School Based Mentoring
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Is Mentoring Right for You?

A mentor is simply a caring, adult friend who devotes time to a young person. Although mentors can serve in a number of ways, all mentors have a purpose of helping young people to discover their strengths and reach their potential. It is important to note that a mentor does not take the place of a parent, teacher, and/or counselor in the young person’s life. Successful mentors understand their roles and limitations in building positive relationships with young people.

The Turn•Around Agenda (TTA) has created a comprehensive school-based mentoring program for public schools that builds relationships with students in the context of tutoring, moral character development and family involvement.

To help you understand more about this rewarding and challenging experience, we have put together some facts that will help you make an informed decision to be or not to be a mentor.

Positive outcomes of school-based mentoring are…
  • 64% of the students developed more positive attitudes toward school
  • 58% achieved higher grades in social studies, languages, and math
  • 60% improved relationships with adults, and 56% improved relationships with peers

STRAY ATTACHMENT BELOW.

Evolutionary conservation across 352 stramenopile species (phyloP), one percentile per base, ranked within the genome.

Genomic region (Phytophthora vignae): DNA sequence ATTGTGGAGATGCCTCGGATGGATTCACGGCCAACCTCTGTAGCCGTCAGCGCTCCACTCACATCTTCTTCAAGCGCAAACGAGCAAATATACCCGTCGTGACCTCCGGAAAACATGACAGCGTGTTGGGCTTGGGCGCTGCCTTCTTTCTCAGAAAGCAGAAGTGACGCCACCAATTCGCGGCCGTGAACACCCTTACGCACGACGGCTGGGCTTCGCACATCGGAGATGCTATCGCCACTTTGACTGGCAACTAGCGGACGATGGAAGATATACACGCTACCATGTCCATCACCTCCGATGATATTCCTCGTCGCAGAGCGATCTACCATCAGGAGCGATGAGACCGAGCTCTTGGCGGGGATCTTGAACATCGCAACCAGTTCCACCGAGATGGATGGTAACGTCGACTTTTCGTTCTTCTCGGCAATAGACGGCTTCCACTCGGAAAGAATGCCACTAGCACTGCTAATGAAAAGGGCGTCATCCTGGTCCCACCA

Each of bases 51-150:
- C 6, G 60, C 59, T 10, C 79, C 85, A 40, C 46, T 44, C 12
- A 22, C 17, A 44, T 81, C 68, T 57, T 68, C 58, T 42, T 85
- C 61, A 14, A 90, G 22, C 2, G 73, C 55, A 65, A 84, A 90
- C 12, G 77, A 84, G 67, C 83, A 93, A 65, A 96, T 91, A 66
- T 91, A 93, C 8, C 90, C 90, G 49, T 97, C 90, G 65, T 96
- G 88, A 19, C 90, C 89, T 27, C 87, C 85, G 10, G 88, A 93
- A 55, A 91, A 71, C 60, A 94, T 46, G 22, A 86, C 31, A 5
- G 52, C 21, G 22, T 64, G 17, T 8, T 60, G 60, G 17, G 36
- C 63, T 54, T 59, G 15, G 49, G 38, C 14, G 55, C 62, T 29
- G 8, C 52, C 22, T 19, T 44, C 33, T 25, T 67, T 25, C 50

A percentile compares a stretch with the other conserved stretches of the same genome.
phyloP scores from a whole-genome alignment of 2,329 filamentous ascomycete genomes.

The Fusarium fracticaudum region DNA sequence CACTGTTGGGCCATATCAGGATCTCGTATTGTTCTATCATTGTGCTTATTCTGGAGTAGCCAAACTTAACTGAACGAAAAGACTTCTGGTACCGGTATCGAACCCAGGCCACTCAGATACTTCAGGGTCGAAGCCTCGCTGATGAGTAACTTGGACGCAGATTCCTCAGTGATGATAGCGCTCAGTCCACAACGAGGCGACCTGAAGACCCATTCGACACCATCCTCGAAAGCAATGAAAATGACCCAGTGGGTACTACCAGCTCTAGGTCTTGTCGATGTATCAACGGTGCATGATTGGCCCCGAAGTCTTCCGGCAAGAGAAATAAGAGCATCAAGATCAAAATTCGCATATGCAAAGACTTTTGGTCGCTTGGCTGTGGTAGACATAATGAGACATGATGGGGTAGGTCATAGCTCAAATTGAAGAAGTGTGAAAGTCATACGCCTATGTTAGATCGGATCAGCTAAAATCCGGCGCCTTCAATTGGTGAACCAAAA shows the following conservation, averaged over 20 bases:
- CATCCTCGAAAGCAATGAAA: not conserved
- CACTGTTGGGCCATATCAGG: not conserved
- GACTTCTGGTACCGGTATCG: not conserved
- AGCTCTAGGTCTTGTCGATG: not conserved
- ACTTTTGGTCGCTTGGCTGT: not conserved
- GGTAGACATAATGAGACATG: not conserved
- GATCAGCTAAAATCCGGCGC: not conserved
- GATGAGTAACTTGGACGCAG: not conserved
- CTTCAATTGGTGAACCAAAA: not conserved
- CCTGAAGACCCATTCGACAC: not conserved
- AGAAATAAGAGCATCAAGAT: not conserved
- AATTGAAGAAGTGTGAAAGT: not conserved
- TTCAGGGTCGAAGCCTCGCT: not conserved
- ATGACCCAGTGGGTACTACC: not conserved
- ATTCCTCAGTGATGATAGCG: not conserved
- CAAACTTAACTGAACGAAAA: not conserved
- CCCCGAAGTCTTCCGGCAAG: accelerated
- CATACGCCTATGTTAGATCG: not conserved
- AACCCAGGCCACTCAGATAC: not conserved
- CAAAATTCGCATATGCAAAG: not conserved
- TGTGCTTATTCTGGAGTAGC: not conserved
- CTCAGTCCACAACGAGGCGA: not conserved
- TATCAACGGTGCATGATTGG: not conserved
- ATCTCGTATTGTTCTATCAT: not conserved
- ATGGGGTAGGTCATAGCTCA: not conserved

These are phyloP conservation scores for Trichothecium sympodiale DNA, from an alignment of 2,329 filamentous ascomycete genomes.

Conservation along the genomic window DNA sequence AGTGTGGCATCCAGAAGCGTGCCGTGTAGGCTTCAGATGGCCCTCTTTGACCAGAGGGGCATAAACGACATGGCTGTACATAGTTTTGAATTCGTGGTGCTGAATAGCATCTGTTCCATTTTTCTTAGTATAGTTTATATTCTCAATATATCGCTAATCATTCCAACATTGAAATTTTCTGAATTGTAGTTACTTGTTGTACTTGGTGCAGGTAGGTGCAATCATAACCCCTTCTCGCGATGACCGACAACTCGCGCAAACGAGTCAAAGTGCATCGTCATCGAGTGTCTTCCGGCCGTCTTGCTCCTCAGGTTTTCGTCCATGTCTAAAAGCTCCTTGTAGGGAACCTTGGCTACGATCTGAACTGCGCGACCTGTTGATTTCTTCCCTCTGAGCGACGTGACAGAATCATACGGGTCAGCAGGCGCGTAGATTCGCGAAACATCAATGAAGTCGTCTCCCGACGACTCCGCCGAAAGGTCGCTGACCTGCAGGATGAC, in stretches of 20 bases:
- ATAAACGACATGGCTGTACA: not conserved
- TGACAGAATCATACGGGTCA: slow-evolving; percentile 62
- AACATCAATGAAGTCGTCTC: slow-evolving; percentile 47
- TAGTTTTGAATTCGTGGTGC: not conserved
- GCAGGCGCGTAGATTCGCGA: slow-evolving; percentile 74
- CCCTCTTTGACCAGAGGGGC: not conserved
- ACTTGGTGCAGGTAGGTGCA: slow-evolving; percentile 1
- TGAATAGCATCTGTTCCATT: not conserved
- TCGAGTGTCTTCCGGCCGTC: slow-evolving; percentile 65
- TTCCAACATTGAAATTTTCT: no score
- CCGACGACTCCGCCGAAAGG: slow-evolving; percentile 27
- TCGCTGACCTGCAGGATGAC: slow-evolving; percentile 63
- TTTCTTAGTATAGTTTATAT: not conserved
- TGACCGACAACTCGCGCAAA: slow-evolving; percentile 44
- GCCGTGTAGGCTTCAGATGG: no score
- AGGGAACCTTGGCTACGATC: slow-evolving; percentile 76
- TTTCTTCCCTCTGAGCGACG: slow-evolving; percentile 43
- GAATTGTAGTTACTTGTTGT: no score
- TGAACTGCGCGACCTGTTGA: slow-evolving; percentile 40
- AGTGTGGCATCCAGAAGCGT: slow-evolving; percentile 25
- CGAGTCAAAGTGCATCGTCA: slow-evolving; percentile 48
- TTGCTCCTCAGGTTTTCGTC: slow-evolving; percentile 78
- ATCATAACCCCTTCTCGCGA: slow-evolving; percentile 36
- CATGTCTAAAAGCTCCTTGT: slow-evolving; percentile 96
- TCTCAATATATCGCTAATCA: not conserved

• 55% were better able to express their feelings
  • 64% developed higher levels of self-confidence
  • 62% were more likely to trust their teachers
[A study conducted by Big Brothers, Big Sisters School-based Mentoring, 1999]

Characteristics of students are…
  • Behind in academics
  • More minority youth
  • More boys
  • Single parent home
  • Recently changed schools
  • Shy and withdrawn
  • Low self-esteem
  • Family Dysfunction

Successful qualities in a mentor are…
  • A sincere desire to be involved with a young person
  • Available time
  • Dependability
  • Developmental attitude toward youth (helping youth grow versus “fixing the problem”)
  • Respect young people
  • Active Listener
  • Empathy
  • See solutions and opportunities
  • Flexible and open

You should not be a mentor if you…
  • Don’t have enough time, or have work schedules or other responsibilities that may make it difficult for you to show up reliably at the assigned meeting times.
  • Seem to have a history of not following through on commitments.
  • Seem to be volunteering because you think it will help your status in the workplace.
  • Believe you can transform the student.
  • Hold rigid opinions and do not seem open to new ideas.
  • Seem too concerned about what a mentee can do for you or want to be a mentor so you can work out problems from your own past.
Fatherless Homes Give Rise to Youth Mentoring Programs


63% of youth suicides are from fatherless homes







90% of all homeless and runaway children are from fatherless homes






85% of all children that exhibit behavioral disorders come from fatherless homes






80% of rapists motivated with displaced anger come from fatherless homes





71% of all high school dropouts come from fatherless homes





75% of all adolescent patients in chemical abuse centers come from fatherless homes



70% of juveniles in state-operated institutions come from fatherless homes
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